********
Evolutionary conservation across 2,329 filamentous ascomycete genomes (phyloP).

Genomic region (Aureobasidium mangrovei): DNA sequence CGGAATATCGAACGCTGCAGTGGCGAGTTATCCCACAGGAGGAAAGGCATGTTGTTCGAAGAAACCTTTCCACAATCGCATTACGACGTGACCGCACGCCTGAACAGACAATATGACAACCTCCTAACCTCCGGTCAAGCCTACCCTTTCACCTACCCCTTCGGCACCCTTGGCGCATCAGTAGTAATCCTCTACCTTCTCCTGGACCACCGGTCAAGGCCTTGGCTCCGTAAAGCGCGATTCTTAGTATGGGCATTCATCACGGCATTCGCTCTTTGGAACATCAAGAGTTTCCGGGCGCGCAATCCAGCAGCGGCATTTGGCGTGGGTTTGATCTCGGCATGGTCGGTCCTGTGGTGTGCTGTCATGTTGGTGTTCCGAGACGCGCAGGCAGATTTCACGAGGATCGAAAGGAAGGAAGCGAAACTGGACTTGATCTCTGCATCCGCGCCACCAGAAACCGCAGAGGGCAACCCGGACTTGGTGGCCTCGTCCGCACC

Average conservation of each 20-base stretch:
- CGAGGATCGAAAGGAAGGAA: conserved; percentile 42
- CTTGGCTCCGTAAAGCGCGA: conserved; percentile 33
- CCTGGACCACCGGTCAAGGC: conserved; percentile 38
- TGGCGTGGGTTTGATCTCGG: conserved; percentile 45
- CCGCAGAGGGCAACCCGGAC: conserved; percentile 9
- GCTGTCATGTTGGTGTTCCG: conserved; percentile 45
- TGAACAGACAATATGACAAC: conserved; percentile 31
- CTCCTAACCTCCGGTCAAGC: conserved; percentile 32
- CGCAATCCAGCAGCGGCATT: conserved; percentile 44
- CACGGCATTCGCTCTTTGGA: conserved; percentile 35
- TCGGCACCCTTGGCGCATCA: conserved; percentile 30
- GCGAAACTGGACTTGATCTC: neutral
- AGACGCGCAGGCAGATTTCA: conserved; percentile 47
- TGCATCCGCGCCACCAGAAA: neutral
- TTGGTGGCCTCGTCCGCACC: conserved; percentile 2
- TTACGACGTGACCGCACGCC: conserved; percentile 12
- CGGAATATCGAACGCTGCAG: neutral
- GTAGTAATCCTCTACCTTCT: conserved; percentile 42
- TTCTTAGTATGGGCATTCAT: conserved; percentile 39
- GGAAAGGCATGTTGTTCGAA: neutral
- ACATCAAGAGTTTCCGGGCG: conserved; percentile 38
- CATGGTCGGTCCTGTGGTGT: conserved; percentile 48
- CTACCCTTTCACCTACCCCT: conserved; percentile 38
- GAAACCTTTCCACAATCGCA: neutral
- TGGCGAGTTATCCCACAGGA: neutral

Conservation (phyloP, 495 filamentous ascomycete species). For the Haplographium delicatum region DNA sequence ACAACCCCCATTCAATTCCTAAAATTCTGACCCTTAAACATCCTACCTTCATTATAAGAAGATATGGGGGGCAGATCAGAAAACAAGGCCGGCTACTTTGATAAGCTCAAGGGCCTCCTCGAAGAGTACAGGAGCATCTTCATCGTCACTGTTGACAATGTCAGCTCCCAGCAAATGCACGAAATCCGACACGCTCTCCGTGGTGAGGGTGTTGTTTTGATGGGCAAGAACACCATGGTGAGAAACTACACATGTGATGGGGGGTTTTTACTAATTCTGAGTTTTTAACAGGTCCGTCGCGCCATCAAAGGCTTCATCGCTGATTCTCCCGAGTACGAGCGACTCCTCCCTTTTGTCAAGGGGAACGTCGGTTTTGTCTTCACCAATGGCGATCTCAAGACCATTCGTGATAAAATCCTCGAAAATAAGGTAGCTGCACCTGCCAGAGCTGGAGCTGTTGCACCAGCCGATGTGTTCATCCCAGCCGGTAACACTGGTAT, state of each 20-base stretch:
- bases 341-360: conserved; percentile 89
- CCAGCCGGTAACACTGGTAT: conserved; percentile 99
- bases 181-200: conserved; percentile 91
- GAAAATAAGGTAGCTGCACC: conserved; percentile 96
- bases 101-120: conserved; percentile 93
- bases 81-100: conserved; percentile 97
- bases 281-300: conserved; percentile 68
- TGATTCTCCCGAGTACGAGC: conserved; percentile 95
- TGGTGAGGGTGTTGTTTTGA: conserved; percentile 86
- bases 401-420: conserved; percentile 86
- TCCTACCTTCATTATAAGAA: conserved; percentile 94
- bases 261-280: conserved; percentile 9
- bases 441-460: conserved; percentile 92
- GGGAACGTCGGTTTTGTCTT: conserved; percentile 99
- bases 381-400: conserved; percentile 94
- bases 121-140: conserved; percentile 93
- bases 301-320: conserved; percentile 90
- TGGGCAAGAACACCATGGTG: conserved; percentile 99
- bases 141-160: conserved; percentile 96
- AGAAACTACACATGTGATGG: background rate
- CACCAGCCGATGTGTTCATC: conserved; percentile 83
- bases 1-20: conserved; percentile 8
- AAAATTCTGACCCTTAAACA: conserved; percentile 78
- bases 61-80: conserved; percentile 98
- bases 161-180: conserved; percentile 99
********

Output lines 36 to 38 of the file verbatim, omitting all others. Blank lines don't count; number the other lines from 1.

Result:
- bases 281-300: conserved; percentile 68
- TGATTCTCCCGAGTACGAGC: conserved; percentile 95
- TGGTGAGGGTGTTGTTTTGA: conserved; percentile 86